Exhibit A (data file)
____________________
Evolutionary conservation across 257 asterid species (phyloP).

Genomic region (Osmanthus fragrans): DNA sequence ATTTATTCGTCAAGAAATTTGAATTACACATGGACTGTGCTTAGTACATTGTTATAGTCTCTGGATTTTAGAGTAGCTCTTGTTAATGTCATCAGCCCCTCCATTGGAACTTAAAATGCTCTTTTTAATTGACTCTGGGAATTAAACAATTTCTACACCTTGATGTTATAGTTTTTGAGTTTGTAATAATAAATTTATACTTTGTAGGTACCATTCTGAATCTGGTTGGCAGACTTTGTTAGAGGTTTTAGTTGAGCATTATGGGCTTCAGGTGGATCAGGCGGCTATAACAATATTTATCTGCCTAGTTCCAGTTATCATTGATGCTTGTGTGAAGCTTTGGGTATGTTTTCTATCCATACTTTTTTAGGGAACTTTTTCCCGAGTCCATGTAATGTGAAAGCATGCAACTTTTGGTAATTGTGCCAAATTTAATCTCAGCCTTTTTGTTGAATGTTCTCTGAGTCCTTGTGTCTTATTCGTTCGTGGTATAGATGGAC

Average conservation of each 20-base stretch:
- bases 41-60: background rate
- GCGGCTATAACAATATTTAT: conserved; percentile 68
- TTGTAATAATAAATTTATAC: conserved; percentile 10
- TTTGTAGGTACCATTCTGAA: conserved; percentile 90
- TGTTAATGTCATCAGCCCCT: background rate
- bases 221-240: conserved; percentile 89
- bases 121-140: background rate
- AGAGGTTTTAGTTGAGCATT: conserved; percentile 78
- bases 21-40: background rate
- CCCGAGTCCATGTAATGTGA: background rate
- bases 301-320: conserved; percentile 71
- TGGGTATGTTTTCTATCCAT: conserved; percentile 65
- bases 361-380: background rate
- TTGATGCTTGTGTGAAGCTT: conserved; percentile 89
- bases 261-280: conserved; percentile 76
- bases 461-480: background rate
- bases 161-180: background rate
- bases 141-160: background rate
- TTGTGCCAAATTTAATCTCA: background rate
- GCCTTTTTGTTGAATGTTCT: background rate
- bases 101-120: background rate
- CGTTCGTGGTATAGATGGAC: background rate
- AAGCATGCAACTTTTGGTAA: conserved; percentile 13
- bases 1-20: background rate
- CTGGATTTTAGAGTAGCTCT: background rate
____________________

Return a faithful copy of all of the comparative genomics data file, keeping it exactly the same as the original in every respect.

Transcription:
Evolutionary conservation across 257 asterid species (phyloP).

Genomic region (Osmanthus fragrans): DNA sequence ATTTATTCGTCAAGAAATTTGAATTACACATGGACTGTGCTTAGTACATTGTTATAGTCTCTGGATTTTAGAGTAGCTCTTGTTAATGTCATCAGCCCCTCCATTGGAACTTAAAATGCTCTTTTTAATTGACTCTGGGAATTAAACAATTTCTACACCTTGATGTTATAGTTTTTGAGTTTGTAATAATAAATTTATACTTTGTAGGTACCATTCTGAATCTGGTTGGCAGACTTTGTTAGAGGTTTTAGTTGAGCATTATGGGCTTCAGGTGGATCAGGCGGCTATAACAATATTTATCTGCCTAGTTCCAGTTATCATTGATGCTTGTGTGAAGCTTTGGGTATGTTTTCTATCCATACTTTTTTAGGGAACTTTTTCCCGAGTCCATGTAATGTGAAAGCATGCAACTTTTGGTAATTGTGCCAAATTTAATCTCAGCCTTTTTGTTGAATGTTCTCTGAGTCCTTGTGTCTTATTCGTTCGTGGTATAGATGGAC

Average conservation of each 20-base stretch:
- bases 41-60: background rate
- GCGGCTATAACAATATTTAT: conserved; percentile 68
- TTGTAATAATAAATTTATAC: conserved; percentile 10
- TTTGTAGGTACCATTCTGAA: conserved; percentile 90
- TGTTAATGTCATCAGCCCCT: background rate
- bases 221-240: conserved; percentile 89
- bases 121-140: background rate
- AGAGGTTTTAGTTGAGCATT: conserved; percentile 78
- bases 21-40: background rate
- CCCGAGTCCATGTAATGTGA: background rate
- bases 301-320: conserved; percentile 71
- TGGGTATGTTTTCTATCCAT: conserved; percentile 65
- bases 361-380: background rate
- TTGATGCTTGTGTGAAGCTT: conserved; percentile 89
- bases 261-280: conserved; percentile 76
- bases 461-480: background rate
- bases 161-180: background rate
- bases 141-160: background rate
- TTGTGCCAAATTTAATCTCA: background rate
- GCCTTTTTGTTGAATGTTCT: background rate
- bases 101-120: background rate
- CGTTCGTGGTATAGATGGAC: background rate
- AAGCATGCAACTTTTGGTAA: conserved; percentile 13
- bases 1-20: background rate
- CTGGATTTTAGAGTAGCTCT: background rate